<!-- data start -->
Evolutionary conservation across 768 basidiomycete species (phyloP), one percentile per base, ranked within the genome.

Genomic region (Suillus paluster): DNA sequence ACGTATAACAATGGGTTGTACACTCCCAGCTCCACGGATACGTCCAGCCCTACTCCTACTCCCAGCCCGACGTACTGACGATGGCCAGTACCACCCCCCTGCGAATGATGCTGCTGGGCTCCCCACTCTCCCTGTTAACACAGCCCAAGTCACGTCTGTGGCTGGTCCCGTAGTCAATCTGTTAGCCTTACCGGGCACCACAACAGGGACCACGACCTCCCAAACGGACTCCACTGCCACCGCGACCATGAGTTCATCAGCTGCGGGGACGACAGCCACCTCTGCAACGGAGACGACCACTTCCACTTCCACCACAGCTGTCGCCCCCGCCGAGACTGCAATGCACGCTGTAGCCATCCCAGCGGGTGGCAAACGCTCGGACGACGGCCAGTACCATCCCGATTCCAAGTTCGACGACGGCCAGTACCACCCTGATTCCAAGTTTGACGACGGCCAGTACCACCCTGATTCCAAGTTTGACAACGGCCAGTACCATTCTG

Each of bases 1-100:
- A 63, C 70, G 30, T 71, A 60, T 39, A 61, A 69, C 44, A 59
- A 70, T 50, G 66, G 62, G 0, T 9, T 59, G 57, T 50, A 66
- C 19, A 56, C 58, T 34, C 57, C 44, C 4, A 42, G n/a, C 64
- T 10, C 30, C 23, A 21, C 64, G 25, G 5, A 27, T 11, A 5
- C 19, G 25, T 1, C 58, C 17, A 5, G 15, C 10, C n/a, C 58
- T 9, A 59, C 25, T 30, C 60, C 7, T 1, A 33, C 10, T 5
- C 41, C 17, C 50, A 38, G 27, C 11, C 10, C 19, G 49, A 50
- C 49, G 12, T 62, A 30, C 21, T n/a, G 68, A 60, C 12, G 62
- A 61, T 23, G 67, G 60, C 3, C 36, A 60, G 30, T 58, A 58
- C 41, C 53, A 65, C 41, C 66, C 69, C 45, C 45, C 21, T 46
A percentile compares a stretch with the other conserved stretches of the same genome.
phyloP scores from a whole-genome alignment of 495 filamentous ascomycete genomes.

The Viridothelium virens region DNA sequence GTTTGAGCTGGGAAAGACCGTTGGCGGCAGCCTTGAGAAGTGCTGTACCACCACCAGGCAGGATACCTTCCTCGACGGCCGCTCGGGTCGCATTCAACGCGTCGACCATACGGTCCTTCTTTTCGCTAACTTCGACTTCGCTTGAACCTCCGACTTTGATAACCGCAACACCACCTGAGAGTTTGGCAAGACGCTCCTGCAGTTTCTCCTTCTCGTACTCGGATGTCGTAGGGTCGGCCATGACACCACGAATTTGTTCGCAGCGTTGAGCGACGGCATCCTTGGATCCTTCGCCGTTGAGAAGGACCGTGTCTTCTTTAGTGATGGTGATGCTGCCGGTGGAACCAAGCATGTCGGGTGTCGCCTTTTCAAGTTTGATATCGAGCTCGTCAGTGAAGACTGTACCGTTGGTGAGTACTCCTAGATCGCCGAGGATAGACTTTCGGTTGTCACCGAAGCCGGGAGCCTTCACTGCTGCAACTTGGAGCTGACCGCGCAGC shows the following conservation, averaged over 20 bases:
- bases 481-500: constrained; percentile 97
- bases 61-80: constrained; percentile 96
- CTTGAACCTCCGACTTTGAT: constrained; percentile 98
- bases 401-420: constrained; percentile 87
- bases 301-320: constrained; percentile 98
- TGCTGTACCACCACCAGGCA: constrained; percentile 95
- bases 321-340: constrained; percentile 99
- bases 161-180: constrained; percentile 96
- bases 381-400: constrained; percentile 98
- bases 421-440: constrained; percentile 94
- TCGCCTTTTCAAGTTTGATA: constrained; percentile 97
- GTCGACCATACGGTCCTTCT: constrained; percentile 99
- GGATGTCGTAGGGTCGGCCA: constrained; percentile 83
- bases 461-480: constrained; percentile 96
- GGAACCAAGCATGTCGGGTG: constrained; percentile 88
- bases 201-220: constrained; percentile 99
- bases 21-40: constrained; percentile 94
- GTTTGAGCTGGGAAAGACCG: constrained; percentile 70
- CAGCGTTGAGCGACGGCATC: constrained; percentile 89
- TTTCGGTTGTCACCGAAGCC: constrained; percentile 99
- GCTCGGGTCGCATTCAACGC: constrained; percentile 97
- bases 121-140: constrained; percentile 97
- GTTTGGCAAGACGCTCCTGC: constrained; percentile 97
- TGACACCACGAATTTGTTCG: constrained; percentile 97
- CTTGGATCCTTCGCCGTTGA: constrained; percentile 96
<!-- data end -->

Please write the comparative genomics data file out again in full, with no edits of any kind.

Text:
Evolutionary conservation across 768 basidiomycete species (phyloP), one percentile per base, ranked within the genome.

Genomic region (Suillus paluster): DNA sequence ACGTATAACAATGGGTTGTACACTCCCAGCTCCACGGATACGTCCAGCCCTACTCCTACTCCCAGCCCGACGTACTGACGATGGCCAGTACCACCCCCCTGCGAATGATGCTGCTGGGCTCCCCACTCTCCCTGTTAACACAGCCCAAGTCACGTCTGTGGCTGGTCCCGTAGTCAATCTGTTAGCCTTACCGGGCACCACAACAGGGACCACGACCTCCCAAACGGACTCCACTGCCACCGCGACCATGAGTTCATCAGCTGCGGGGACGACAGCCACCTCTGCAACGGAGACGACCACTTCCACTTCCACCACAGCTGTCGCCCCCGCCGAGACTGCAATGCACGCTGTAGCCATCCCAGCGGGTGGCAAACGCTCGGACGACGGCCAGTACCATCCCGATTCCAAGTTCGACGACGGCCAGTACCACCCTGATTCCAAGTTTGACGACGGCCAGTACCACCCTGATTCCAAGTTTGACAACGGCCAGTACCATTCTG

Each of bases 1-100:
- A 63, C 70, G 30, T 71, A 60, T 39, A 61, A 69, C 44, A 59
- A 70, T 50, G 66, G 62, G 0, T 9, T 59, G 57, T 50, A 66
- C 19, A 56, C 58, T 34, C 57, C 44, C 4, A 42, G n/a, C 64
- T 10, C 30, C 23, A 21, C 64, G 25, G 5, A 27, T 11, A 5
- C 19, G 25, T 1, C 58, C 17, A 5, G 15, C 10, C n/a, C 58
- T 9, A 59, C 25, T 30, C 60, C 7, T 1, A 33, C 10, T 5
- C 41, C 17, C 50, A 38, G 27, C 11, C 10, C 19, G 49, A 50
- C 49, G 12, T 62, A 30, C 21, T n/a, G 68, A 60, C 12, G 62
- A 61, T 23, G 67, G 60, C 3, C 36, A 60, G 30, T 58, A 58
- C 41, C 53, A 65, C 41, C 66, C 69, C 45, C 45, C 21, T 46
A percentile compares a stretch with the other conserved stretches of the same genome.
phyloP scores from a whole-genome alignment of 495 filamentous ascomycete genomes.

The Viridothelium virens region DNA sequence GTTTGAGCTGGGAAAGACCGTTGGCGGCAGCCTTGAGAAGTGCTGTACCACCACCAGGCAGGATACCTTCCTCGACGGCCGCTCGGGTCGCATTCAACGCGTCGACCATACGGTCCTTCTTTTCGCTAACTTCGACTTCGCTTGAACCTCCGACTTTGATAACCGCAACACCACCTGAGAGTTTGGCAAGACGCTCCTGCAGTTTCTCCTTCTCGTACTCGGATGTCGTAGGGTCGGCCATGACACCACGAATTTGTTCGCAGCGTTGAGCGACGGCATCCTTGGATCCTTCGCCGTTGAGAAGGACCGTGTCTTCTTTAGTGATGGTGATGCTGCCGGTGGAACCAAGCATGTCGGGTGTCGCCTTTTCAAGTTTGATATCGAGCTCGTCAGTGAAGACTGTACCGTTGGTGAGTACTCCTAGATCGCCGAGGATAGACTTTCGGTTGTCACCGAAGCCGGGAGCCTTCACTGCTGCAACTTGGAGCTGACCGCGCAGC shows the following conservation, averaged over 20 bases:
- bases 481-500: constrained; percentile 97
- bases 61-80: constrained; percentile 96
- CTTGAACCTCCGACTTTGAT: constrained; percentile 98
- bases 401-420: constrained; percentile 87
- bases 301-320: constrained; percentile 98
- TGCTGTACCACCACCAGGCA: constrained; percentile 95
- bases 321-340: constrained; percentile 99
- bases 161-180: constrained; percentile 96
- bases 381-400: constrained; percentile 98
- bases 421-440: constrained; percentile 94
- TCGCCTTTTCAAGTTTGATA: constrained; percentile 97
- GTCGACCATACGGTCCTTCT: constrained; percentile 99
- GGATGTCGTAGGGTCGGCCA: constrained; percentile 83
- bases 461-480: constrained; percentile 96
- GGAACCAAGCATGTCGGGTG: constrained; percentile 88
- bases 201-220: constrained; percentile 99
- bases 21-40: constrained; percentile 94
- GTTTGAGCTGGGAAAGACCG: constrained; percentile 70
- CAGCGTTGAGCGACGGCATC: constrained; percentile 89
- TTTCGGTTGTCACCGAAGCC: constrained; percentile 99
- GCTCGGGTCGCATTCAACGC: constrained; percentile 97
- bases 121-140: constrained; percentile 97
- GTTTGGCAAGACGCTCCTGC: constrained; percentile 97
- TGACACCACGAATTTGTTCG: constrained; percentile 97
- CTTGGATCCTTCGCCGTTGA: constrained; percentile 96